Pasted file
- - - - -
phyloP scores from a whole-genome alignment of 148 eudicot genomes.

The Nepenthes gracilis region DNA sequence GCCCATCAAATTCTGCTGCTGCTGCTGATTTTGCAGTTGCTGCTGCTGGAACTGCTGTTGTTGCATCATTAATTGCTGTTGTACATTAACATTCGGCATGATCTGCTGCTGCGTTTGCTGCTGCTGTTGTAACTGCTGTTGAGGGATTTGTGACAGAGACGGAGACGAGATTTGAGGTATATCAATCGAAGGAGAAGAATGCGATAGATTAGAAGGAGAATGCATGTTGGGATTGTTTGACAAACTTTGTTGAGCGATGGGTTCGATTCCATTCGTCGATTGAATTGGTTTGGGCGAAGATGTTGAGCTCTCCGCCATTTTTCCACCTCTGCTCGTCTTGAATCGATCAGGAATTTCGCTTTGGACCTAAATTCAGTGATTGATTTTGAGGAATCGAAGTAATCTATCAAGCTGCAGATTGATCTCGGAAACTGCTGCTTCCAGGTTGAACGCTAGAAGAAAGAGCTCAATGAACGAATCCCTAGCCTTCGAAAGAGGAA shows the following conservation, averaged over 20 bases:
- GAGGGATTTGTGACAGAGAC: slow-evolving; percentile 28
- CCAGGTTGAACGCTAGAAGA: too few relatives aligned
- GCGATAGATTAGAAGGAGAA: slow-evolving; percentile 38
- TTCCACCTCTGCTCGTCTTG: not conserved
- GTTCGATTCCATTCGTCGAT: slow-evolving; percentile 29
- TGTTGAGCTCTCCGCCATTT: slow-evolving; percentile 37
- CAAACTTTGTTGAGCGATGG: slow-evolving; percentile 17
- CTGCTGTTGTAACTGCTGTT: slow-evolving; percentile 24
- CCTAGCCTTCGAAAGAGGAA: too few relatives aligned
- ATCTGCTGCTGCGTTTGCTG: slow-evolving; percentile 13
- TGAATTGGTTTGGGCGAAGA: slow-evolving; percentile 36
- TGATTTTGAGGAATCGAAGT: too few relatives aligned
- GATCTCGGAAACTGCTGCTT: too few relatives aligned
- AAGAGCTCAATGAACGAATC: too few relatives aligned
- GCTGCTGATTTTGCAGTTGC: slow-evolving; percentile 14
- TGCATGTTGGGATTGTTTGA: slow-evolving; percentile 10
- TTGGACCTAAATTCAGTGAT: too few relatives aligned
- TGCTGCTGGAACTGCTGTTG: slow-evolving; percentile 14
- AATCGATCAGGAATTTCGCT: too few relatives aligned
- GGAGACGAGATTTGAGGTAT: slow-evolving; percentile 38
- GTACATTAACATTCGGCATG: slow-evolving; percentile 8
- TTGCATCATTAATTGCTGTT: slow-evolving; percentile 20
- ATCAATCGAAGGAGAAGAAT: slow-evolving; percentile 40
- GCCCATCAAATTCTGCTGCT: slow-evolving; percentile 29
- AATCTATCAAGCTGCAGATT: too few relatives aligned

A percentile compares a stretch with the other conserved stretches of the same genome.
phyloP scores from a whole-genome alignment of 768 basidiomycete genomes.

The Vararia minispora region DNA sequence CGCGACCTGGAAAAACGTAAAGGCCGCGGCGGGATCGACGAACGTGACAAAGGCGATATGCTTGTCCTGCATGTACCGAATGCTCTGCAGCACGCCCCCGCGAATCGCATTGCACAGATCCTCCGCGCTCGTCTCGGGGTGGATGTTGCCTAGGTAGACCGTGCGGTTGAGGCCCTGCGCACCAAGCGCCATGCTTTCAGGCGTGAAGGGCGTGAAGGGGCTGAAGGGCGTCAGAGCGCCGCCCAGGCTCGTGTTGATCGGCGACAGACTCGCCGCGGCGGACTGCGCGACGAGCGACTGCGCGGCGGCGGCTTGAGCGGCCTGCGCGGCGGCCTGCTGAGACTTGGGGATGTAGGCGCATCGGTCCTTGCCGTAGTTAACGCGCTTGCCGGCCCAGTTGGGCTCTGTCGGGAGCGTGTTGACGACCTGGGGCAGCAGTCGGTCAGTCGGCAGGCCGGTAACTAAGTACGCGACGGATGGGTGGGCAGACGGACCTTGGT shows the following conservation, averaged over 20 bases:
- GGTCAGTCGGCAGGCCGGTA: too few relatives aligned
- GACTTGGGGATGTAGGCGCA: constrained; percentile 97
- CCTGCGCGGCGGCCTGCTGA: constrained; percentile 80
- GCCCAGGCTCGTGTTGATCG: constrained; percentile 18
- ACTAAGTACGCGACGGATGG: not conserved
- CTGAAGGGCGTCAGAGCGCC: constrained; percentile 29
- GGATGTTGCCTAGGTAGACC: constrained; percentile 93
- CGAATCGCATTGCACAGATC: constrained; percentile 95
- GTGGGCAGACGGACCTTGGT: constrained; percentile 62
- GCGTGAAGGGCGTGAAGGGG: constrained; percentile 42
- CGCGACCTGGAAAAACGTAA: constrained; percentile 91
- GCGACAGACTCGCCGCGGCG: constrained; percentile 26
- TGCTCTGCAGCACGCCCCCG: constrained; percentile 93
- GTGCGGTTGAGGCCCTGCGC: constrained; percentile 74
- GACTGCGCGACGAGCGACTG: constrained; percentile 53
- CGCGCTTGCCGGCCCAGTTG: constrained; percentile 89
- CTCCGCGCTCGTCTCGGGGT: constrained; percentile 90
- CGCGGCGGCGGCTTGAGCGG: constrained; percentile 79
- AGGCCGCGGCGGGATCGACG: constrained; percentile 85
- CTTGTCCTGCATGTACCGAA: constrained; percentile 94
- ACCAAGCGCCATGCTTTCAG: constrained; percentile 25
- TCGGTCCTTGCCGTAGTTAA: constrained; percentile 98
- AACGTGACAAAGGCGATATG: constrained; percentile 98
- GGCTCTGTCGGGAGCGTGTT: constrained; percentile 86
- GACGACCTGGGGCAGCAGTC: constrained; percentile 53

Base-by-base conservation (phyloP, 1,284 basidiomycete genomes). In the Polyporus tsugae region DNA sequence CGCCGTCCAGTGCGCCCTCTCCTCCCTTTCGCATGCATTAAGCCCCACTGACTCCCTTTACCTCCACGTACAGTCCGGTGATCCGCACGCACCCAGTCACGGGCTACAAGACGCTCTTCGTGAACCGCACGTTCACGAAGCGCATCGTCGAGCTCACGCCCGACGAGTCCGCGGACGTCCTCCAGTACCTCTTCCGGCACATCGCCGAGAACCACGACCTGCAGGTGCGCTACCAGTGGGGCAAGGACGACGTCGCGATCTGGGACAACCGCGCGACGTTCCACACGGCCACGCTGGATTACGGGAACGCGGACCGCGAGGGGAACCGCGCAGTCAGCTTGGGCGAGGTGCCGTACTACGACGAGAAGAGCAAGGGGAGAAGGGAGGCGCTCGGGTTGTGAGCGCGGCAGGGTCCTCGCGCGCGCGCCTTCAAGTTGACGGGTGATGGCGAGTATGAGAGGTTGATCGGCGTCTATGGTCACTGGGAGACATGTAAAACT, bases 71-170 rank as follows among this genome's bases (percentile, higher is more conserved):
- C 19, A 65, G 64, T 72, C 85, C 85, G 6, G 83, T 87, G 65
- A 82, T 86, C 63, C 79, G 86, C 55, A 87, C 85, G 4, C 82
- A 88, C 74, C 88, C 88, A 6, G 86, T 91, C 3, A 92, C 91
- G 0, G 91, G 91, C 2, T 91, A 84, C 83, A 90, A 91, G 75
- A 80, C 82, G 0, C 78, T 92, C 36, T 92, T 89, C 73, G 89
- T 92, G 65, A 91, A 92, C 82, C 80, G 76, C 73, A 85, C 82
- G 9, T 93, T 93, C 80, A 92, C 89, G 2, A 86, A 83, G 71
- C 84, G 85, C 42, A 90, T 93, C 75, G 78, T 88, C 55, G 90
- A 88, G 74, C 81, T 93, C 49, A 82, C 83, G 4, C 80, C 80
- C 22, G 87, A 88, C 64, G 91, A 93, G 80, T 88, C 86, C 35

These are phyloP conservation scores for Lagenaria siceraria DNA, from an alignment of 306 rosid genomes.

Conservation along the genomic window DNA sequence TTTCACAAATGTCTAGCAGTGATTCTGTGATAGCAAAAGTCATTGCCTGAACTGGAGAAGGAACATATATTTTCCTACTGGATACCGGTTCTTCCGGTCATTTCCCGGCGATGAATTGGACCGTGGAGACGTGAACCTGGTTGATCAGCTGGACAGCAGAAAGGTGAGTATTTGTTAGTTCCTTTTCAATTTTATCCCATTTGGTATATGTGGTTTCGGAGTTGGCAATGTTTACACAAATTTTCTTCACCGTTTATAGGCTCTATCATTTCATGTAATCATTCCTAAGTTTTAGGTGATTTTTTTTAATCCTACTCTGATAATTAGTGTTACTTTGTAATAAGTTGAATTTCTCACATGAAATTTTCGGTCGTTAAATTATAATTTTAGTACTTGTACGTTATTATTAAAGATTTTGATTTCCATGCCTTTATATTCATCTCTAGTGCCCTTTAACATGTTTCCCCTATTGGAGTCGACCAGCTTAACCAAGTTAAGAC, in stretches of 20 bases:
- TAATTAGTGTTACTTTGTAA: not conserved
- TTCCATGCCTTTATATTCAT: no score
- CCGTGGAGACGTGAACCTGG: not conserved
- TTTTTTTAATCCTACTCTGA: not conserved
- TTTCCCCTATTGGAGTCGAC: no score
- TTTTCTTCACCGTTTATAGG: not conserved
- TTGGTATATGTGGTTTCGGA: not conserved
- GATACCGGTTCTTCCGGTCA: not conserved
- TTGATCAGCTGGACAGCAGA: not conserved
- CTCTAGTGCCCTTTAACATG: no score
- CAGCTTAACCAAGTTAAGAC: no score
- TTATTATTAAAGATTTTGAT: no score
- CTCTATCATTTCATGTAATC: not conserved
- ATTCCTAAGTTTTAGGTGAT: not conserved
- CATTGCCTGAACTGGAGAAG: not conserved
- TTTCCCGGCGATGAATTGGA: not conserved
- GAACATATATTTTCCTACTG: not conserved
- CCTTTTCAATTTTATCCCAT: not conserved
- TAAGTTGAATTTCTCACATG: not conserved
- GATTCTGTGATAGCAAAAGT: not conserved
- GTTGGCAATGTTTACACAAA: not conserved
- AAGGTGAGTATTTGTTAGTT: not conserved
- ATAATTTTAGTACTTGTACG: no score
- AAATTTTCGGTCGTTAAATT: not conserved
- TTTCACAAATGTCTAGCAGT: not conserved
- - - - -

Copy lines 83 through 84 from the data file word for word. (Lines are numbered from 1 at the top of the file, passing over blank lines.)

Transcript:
- CATTGCCTGAACTGGAGAAG: not conserved
- TTTCCCGGCGATGAATTGGA: not conserved